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Chapter 1. The Online World > The Net: There, Wherever You Are

The Net: There, Wherever You Are

The significant contribution of the Internet has been its social impact for everyday people. As the connections of the Internet encompassed a wider group of people, the social interactions increased and spread to wider interests. The three Cs of the Internet:

  • Comfort: The comfort is that you can touch the far reaches of the planet, research arcane and inane subjects, talk to people, spout opinions, argue, laugh, and partake in idle chat—all from the comfort of your home. You can sit in your pajamas at 3:00 in the afternoon, and no one will know (unless you have a video camera enabled). In fact, the Internet is open 24/7, 365 days a year, so anytime of the day or night, you can connect, research something that you've always wanted to know about, or just idly wander around.

  • Community: There are numerous communities of people on the Internet. They cover a diversity of topics from sewing to genealogy, dating, and obscure hobbies. People connect with shared interests and can interact. For millions, the Net has the same appeal as a coffee shop or pub—places where you won't be shushed and where schmoozing is encouraged. Using email and instant messages, you can readily have online conversations with friends, family, and people who share an interest.

  • Chat: These are electronic conversations that take place at the keyboard, but if you have a microphone and sound card, you can have voice conversations, too.

The Internet is a source of inspiration. From one technology springs an idea to utilize a part of the Internet better or to add to it. The Internet has many connections. Not only does it connect computers, but it also connects people and Web sites. At its most simple, people connect through email, sending notes to each other without worrying whether anyone is around to “answer the phone.”

The online world is exciting because it removes the factor of distance between you and the information you need, and between you and the people you want to reach. Need an Italian dictionary? It's at your fingertips. Need to get the opinion of experts in digital photography? Read a newsgroup, join a mailing list, or visit a photography community. So yes, a wired PC makes distance much less important. But suppose you can't be near your computer?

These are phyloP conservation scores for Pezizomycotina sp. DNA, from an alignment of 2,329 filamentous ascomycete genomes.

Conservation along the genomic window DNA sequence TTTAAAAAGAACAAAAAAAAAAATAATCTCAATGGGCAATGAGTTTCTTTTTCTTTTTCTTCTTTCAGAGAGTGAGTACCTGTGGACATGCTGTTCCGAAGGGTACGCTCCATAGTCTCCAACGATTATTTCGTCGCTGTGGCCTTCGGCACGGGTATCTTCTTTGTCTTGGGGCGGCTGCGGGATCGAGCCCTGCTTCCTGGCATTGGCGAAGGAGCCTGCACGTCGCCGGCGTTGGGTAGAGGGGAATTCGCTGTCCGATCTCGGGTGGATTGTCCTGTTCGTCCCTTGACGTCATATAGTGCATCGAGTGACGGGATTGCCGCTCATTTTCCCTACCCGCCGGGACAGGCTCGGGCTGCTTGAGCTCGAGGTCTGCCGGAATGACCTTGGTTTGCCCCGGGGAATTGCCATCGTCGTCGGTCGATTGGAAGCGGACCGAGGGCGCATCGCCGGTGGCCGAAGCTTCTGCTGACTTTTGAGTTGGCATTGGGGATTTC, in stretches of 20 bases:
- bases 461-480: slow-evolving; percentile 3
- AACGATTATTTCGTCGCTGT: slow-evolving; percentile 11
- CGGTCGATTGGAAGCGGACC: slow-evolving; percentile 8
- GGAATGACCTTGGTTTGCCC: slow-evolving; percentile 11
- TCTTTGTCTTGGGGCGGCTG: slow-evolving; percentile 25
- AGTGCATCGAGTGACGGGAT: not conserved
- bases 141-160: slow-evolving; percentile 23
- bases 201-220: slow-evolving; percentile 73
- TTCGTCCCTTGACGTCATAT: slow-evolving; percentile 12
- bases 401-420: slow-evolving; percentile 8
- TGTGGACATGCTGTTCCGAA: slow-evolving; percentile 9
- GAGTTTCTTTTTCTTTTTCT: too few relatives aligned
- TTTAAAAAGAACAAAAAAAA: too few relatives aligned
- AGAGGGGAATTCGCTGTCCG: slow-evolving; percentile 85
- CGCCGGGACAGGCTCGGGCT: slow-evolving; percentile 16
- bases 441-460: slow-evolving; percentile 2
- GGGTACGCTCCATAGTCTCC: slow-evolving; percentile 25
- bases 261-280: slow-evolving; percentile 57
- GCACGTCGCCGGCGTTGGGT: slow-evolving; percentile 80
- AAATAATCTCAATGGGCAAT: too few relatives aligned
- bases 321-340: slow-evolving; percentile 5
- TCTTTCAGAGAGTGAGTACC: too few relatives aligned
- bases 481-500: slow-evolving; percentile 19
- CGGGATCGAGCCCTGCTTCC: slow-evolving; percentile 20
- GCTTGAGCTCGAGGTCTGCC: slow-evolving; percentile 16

There are plenty of options to connect to the Web where you are, not just where your PC is, whether you are at work, on vacation, sitting at someone else's computer, or using a non-PC device. You can't get the entire, highly visual online experience over a wireless phone, of course, but the essentials are there, including email, messaging, shopping, Web searching, and more. When you're not at your own computer, you can access the Internet via:

  • Wireless phones with Web services

  • Handheld computers, such as a Palm, Handspring, or PocketPC, with a wireless connection. You can also download the Web content from the PC to your handheld before you leave.

  • Pagers

  • Any PC with an Internet connection at a café, on a ship, or at a friend's house

  • Mobile communicators: small, two-way messaging devices with built-in keyboards, made by the makers of the popular Blackberry wireless handheld

Basic Building Blocks of the Net

The Net is shorthand for the Internet, a global network of information and communities. The World Wide Web is a part of the Net—an application—the easiest-to-use and most visual part. Other important parts of the Net include email, discussion groups, and file exchange.

Online content refers to the content available over a network. Online content is usually in the form of words and pictures, sometimes in the form of video, audio, and animation.

An IP address is the physical address of a computer on the Internet. For example, instead of 1234 Peach Street, the Internet uses—four sets of numbers separated by a period identifying the unique location. Each number can be 0 to 255.

A link is a short bit of text or a small picture that you click with your mouse to find more information. To tell whether text or a picture is a link, move your mouse arrow over it. If the mouse arrow turns into a picture of a pointing finger, you can click it. You can find links on almost every Web page.

A clickable link is when a Web address or URL is blue and underlined. Instead of typing the address into an Internet window, you put your mouse pointer over the blue underlined address and click your mouse button: The link will connect.

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